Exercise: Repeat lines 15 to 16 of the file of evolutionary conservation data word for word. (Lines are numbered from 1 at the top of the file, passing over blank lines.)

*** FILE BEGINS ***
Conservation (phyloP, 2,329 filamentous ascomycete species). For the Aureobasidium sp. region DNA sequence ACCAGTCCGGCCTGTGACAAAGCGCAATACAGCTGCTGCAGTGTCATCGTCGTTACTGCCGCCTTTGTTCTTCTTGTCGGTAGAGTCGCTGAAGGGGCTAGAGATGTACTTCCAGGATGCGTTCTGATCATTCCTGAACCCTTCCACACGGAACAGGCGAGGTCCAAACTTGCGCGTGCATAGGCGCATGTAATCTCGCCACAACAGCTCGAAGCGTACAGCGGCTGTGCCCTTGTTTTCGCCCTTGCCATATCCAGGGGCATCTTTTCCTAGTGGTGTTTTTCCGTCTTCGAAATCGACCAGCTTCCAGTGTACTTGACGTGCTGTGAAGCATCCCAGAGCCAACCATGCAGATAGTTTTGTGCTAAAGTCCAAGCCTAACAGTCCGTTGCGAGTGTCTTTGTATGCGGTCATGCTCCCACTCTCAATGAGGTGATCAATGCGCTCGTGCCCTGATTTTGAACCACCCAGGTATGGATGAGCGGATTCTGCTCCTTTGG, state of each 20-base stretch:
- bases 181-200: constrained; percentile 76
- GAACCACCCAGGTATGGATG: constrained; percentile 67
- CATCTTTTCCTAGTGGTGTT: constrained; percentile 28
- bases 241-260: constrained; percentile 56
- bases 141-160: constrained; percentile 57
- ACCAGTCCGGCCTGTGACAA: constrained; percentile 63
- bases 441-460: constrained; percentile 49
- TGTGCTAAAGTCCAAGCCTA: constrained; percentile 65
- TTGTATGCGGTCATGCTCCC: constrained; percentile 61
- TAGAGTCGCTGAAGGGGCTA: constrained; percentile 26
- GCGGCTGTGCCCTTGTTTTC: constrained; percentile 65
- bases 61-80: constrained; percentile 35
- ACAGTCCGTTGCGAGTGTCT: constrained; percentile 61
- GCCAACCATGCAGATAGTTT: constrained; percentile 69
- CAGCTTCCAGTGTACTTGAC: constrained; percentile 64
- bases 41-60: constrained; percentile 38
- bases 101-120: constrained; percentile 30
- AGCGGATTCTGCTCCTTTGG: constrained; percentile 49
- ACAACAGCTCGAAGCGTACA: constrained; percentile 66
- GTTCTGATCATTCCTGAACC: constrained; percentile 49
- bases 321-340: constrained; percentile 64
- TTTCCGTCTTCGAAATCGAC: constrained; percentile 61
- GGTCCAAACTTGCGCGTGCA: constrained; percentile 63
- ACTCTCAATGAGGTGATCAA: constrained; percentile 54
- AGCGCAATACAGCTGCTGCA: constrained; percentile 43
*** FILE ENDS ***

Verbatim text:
- GCCAACCATGCAGATAGTTT: constrained; percentile 69
- CAGCTTCCAGTGTACTTGAC: constrained; percentile 64